Law in Relation to Medical Men Medical Ethics | Anatomy2Medicine
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Law in Relation to Medical Men Medical Ethics

Medical Ethics and Law

    • Law which is laid down by the Judges by their judgements is Common law
    • The law of torts is created by Courts of law(MCQ)
    • Cr.P.C. is main law which deals with procedures to be followed in a criminal case

 

  • Consumer redressal forum

 

      • A district consumer redressal forum can entertain claims for compensation up to maximum of Rs. 20 lakh (MCQ)
      • The  National  Consumer Redressal Commission can entertain claims for compensation only when they are of more than Rs. 1 crore
    • Medical Council of India
      • The President and Vice President of the Council are elected from amongst the members of the Council

 

  • Executive Committee of the Medical Council of India comprises of the President, Vice President and 7-10 other members

 

      • The   responsibility   of maintaining standards of medical education in India is that of Medical Council of India
      • Functions of State Medical Councils
        • Issue of warning notices

 

  • Maintenance of Medical Register

 

        • Disciplinary Control of Medical Profession
        • Maintenance of Standards of Medical education
    • A privileges (rights) of a Registered Medical Practitioner
      • Right to add title, description etc. to his name
      • Possessing and supplying dangerous drugs to his patients
      • Recovery of fees from his patient

 

  • Right to dispense medicines
  • Right to choose a patient (MCQ)

 

        • the doctor does not have an unconditional right.,according to latest Supreme Court verdicts, a doctor must treat a patient in emergency. He does not have a right to choose a patient in such cases.
    • Examples of privileged communication(A very High yield MCQ)
    • Doctor is appointed on the panel of the Life Insurance Corporation. He reveals the information that the person taking the policy is suffering from some life threatening disorder
    • Patient sues the doctor for not treating him properly. During the trial, the doctor reveals to the court that the patient is suffering from an incurable disorder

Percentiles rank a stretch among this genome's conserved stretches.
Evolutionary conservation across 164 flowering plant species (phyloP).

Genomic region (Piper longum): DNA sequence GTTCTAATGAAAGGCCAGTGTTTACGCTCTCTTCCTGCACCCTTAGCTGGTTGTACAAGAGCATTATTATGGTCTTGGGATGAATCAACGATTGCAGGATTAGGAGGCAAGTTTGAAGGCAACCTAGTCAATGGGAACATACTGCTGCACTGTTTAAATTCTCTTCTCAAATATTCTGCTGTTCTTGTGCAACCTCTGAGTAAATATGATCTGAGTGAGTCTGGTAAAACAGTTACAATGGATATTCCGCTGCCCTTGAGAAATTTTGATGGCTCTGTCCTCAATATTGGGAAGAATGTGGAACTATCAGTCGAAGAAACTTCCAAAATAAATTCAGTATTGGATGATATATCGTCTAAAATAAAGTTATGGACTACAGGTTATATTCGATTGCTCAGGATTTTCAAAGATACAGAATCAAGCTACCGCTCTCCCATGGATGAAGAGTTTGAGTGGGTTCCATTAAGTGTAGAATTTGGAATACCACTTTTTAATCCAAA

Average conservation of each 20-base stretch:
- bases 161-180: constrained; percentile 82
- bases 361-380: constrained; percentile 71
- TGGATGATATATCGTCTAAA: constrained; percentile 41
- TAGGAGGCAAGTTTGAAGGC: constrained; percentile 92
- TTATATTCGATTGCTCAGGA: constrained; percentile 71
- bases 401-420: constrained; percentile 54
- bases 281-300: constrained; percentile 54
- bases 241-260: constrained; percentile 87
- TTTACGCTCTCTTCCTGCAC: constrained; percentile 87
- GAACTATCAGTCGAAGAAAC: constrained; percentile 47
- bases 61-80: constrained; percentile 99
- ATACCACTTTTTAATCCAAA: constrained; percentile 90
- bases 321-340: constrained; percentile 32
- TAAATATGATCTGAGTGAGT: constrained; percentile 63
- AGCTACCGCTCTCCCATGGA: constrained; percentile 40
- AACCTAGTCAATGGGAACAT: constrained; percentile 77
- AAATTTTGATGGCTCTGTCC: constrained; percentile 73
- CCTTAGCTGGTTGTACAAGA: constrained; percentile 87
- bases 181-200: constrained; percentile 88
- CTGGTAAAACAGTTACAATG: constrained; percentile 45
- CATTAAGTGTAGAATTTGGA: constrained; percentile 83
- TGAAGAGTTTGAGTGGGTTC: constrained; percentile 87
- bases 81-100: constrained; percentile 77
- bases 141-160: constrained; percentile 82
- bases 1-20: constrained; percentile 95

• A teenager suffering from suicidal tendencies. The doctor reveals this condition to his parents
    • Professional death sentence can be passed by State Medical Council
    • Civil wrong is known as “tort”.(MCQ)
      • e.g applying the plaster so tightly that gangrene sets up in foot.

 

  • Mutatis mutandis  (MCQ)

 

    • Means with the necessary changes having been carried out

 

  • It is generally used in the context of making allowances for differences in small, inessential details when comparing cases that are substantially the same.

 

  • What is said of the Tamilnadu State PG Medical entrance regulations  in a

judgement here is to be taken also to apply mutatis mutandis, to the Karnataka and the Rajastan State PG Medical entrance

    • Paripassu  (MCQ)
      • means “with equal step” (par, equal; passus, step).
      • It means “at an equal rate of progress“.
      • In legal context it means “equitably” or “without unfair preference“.
      • Examples:
        • This term is also often used in the lending area and in bankruptcy proceedings where creditors are said to be paid pari passu, or each creditor is paid pro rata in accordance with the amount of his claim
    • Ultra vires (MCQ)
      • It means “beyond the legal power or authority of a person or official or body etc” or”beyond the scope or in excess of legal power or authority” such as “an ultra vires contract”.
      • This phrase is used frequently in relation to acts or enactments by corporations in excess of their chartered or statutory rights. The opposite is intra vires.

 

  • Res ipsa loquitur (MCQ)

 

    • res ipsa loquitur (Latin for “the thing itself speaks”) is a doctrine that states that the elements of duty of care and breach can sometimes be inferred from the very nature of an accident or other outcome, even without direct evidence of how any defendant behaved
    • Example of res ipsa loquitur is: (MCQ)
      • Death due to anesthesia
      • Operating a patient without a post graduate degree in surgery
      • Tetanus infection to an indoor patient
      • a swab or instrument found on X-ray to be in the abdominal cavity